There are four classes of Chinese train tickets -- hard seat, soft seat, hard sleeper and soft sleeper. We have always taken the latter, which features cabins with four bunks and some privacy -- if your group is the right size -- plus bathrooms used by fewer people. Most stations we've been to also have special soft-ticket waiting areas. Not so the massive Beijing West Railway Station. We instead walked into a massive room packed with people, many of them farmers or migrant workers heading home laden down with huge bags. Because the hard-seat cars are unreserved -- and many people have to stand for days to get to their destinations -- the line for the train formed early, already snaking to the back of the room when we arrived an hour before departure.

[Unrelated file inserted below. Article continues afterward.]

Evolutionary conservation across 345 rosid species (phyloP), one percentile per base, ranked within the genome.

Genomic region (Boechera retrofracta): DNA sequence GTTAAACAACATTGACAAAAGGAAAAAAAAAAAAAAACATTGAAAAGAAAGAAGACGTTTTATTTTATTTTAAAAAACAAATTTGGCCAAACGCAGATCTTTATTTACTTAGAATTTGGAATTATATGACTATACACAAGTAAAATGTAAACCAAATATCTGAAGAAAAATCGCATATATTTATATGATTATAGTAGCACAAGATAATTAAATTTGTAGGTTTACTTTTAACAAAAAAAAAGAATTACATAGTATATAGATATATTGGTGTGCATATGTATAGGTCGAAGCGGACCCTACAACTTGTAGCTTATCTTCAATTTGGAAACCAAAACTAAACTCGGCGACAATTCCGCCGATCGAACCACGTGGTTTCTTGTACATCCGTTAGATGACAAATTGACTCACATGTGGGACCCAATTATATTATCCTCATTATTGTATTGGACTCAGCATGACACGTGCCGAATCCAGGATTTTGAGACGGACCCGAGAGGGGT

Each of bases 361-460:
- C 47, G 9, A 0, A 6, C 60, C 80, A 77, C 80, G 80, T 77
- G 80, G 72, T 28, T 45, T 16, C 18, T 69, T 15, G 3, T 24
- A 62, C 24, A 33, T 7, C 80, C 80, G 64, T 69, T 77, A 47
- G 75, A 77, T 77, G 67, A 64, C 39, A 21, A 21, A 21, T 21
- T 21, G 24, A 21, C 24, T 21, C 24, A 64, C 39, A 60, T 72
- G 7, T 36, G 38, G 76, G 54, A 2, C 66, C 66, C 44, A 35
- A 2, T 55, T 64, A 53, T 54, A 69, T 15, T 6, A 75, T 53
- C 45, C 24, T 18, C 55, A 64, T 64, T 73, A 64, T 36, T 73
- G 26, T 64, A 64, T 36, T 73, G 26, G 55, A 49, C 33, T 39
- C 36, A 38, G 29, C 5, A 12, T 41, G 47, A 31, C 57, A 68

When the train was called there was a tremendous surge forward, with people pushing and shoving as one great mass. After debating how long we should wait, we all joined the scrum and clambered through the line. Arriving on the platform, I noted that we had an ancient train, considerably older than any we had ridden here before. We trudged alongside it, looking up as people piled into the hard sleepers, which are lined with bunks, three in a stack that reaches the ceiling.

The scene astounded my father. "This looks like it dates back to Chiang Kai-Shek and the Kuomintang (who left for Taiwan in 1950)," he said. He was right.